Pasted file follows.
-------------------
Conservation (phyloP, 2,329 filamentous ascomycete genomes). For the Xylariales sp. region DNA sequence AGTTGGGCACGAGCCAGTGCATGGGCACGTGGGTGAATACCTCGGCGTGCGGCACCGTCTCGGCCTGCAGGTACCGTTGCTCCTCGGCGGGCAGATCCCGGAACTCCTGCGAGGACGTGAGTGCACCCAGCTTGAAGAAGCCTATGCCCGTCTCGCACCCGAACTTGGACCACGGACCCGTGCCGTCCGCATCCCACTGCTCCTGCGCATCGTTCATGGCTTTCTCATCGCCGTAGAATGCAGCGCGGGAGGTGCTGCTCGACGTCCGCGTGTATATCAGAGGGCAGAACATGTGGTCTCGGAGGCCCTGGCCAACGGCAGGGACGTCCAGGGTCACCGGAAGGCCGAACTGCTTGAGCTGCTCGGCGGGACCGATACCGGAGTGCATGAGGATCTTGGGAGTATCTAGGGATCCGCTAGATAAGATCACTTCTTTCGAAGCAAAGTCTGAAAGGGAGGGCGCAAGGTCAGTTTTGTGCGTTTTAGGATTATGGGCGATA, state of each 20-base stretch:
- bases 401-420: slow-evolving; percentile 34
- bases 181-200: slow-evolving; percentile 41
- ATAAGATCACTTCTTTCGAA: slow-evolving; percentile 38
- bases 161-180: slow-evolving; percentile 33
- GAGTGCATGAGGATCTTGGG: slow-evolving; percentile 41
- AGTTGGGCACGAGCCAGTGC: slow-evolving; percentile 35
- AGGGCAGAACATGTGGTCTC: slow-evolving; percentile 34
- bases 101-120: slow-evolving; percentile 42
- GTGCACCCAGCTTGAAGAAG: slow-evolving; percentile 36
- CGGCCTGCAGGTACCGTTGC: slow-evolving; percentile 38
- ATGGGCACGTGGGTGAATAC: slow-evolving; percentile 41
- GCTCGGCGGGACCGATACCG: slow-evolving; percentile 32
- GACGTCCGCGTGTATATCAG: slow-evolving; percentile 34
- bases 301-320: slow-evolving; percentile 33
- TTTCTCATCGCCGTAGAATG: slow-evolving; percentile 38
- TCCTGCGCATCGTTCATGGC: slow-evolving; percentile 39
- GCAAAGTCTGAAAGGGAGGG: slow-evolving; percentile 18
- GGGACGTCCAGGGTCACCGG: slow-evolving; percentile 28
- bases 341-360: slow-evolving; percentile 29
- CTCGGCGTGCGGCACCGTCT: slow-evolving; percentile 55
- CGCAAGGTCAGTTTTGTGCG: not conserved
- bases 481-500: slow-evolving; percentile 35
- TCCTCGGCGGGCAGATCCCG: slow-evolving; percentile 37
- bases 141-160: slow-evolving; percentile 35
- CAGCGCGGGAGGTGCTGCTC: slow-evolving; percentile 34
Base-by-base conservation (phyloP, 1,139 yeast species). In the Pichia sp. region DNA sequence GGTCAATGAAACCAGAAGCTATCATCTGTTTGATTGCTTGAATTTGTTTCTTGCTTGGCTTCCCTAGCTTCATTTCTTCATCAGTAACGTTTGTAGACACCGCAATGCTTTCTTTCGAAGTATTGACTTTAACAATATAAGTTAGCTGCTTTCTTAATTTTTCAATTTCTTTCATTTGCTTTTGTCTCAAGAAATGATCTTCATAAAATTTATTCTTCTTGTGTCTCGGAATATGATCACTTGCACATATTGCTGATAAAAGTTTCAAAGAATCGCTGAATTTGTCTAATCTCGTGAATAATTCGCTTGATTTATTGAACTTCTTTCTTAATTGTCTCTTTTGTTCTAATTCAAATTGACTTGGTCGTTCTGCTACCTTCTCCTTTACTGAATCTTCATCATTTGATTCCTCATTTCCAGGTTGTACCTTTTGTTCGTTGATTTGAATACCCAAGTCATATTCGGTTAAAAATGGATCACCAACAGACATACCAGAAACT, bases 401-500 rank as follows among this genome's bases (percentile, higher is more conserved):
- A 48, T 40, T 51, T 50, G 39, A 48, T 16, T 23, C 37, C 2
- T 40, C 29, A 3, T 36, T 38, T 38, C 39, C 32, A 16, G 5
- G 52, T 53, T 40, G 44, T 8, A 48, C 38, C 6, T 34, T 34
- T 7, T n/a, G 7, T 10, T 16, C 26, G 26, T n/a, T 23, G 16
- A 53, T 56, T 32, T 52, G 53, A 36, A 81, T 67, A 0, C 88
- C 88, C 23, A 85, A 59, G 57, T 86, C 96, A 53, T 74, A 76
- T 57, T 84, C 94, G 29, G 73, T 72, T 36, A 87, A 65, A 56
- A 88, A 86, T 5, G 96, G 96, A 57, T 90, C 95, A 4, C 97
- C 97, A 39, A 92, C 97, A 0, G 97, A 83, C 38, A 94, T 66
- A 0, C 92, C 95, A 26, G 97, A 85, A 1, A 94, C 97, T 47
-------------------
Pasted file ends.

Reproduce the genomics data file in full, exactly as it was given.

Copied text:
Conservation (phyloP, 2,329 filamentous ascomycete genomes). For the Xylariales sp. region DNA sequence AGTTGGGCACGAGCCAGTGCATGGGCACGTGGGTGAATACCTCGGCGTGCGGCACCGTCTCGGCCTGCAGGTACCGTTGCTCCTCGGCGGGCAGATCCCGGAACTCCTGCGAGGACGTGAGTGCACCCAGCTTGAAGAAGCCTATGCCCGTCTCGCACCCGAACTTGGACCACGGACCCGTGCCGTCCGCATCCCACTGCTCCTGCGCATCGTTCATGGCTTTCTCATCGCCGTAGAATGCAGCGCGGGAGGTGCTGCTCGACGTCCGCGTGTATATCAGAGGGCAGAACATGTGGTCTCGGAGGCCCTGGCCAACGGCAGGGACGTCCAGGGTCACCGGAAGGCCGAACTGCTTGAGCTGCTCGGCGGGACCGATACCGGAGTGCATGAGGATCTTGGGAGTATCTAGGGATCCGCTAGATAAGATCACTTCTTTCGAAGCAAAGTCTGAAAGGGAGGGCGCAAGGTCAGTTTTGTGCGTTTTAGGATTATGGGCGATA, state of each 20-base stretch:
- bases 401-420: slow-evolving; percentile 34
- bases 181-200: slow-evolving; percentile 41
- ATAAGATCACTTCTTTCGAA: slow-evolving; percentile 38
- bases 161-180: slow-evolving; percentile 33
- GAGTGCATGAGGATCTTGGG: slow-evolving; percentile 41
- AGTTGGGCACGAGCCAGTGC: slow-evolving; percentile 35
- AGGGCAGAACATGTGGTCTC: slow-evolving; percentile 34
- bases 101-120: slow-evolving; percentile 42
- GTGCACCCAGCTTGAAGAAG: slow-evolving; percentile 36
- CGGCCTGCAGGTACCGTTGC: slow-evolving; percentile 38
- ATGGGCACGTGGGTGAATAC: slow-evolving; percentile 41
- GCTCGGCGGGACCGATACCG: slow-evolving; percentile 32
- GACGTCCGCGTGTATATCAG: slow-evolving; percentile 34
- bases 301-320: slow-evolving; percentile 33
- TTTCTCATCGCCGTAGAATG: slow-evolving; percentile 38
- TCCTGCGCATCGTTCATGGC: slow-evolving; percentile 39
- GCAAAGTCTGAAAGGGAGGG: slow-evolving; percentile 18
- GGGACGTCCAGGGTCACCGG: slow-evolving; percentile 28
- bases 341-360: slow-evolving; percentile 29
- CTCGGCGTGCGGCACCGTCT: slow-evolving; percentile 55
- CGCAAGGTCAGTTTTGTGCG: not conserved
- bases 481-500: slow-evolving; percentile 35
- TCCTCGGCGGGCAGATCCCG: slow-evolving; percentile 37
- bases 141-160: slow-evolving; percentile 35
- CAGCGCGGGAGGTGCTGCTC: slow-evolving; percentile 34
Base-by-base conservation (phyloP, 1,139 yeast species). In the Pichia sp. region DNA sequence GGTCAATGAAACCAGAAGCTATCATCTGTTTGATTGCTTGAATTTGTTTCTTGCTTGGCTTCCCTAGCTTCATTTCTTCATCAGTAACGTTTGTAGACACCGCAATGCTTTCTTTCGAAGTATTGACTTTAACAATATAAGTTAGCTGCTTTCTTAATTTTTCAATTTCTTTCATTTGCTTTTGTCTCAAGAAATGATCTTCATAAAATTTATTCTTCTTGTGTCTCGGAATATGATCACTTGCACATATTGCTGATAAAAGTTTCAAAGAATCGCTGAATTTGTCTAATCTCGTGAATAATTCGCTTGATTTATTGAACTTCTTTCTTAATTGTCTCTTTTGTTCTAATTCAAATTGACTTGGTCGTTCTGCTACCTTCTCCTTTACTGAATCTTCATCATTTGATTCCTCATTTCCAGGTTGTACCTTTTGTTCGTTGATTTGAATACCCAAGTCATATTCGGTTAAAAATGGATCACCAACAGACATACCAGAAACT, bases 401-500 rank as follows among this genome's bases (percentile, higher is more conserved):
- A 48, T 40, T 51, T 50, G 39, A 48, T 16, T 23, C 37, C 2
- T 40, C 29, A 3, T 36, T 38, T 38, C 39, C 32, A 16, G 5
- G 52, T 53, T 40, G 44, T 8, A 48, C 38, C 6, T 34, T 34
- T 7, T n/a, G 7, T 10, T 16, C 26, G 26, T n/a, T 23, G 16
- A 53, T 56, T 32, T 52, G 53, A 36, A 81, T 67, A 0, C 88
- C 88, C 23, A 85, A 59, G 57, T 86, C 96, A 53, T 74, A 76
- T 57, T 84, C 94, G 29, G 73, T 72, T 36, A 87, A 65, A 56
- A 88, A 86, T 5, G 96, G 96, A 57, T 90, C 95, A 4, C 97
- C 97, A 39, A 92, C 97, A 0, G 97, A 83, C 38, A 94, T 66
- A 0, C 92, C 95, A 26, G 97, A 85, A 1, A 94, C 97, T 47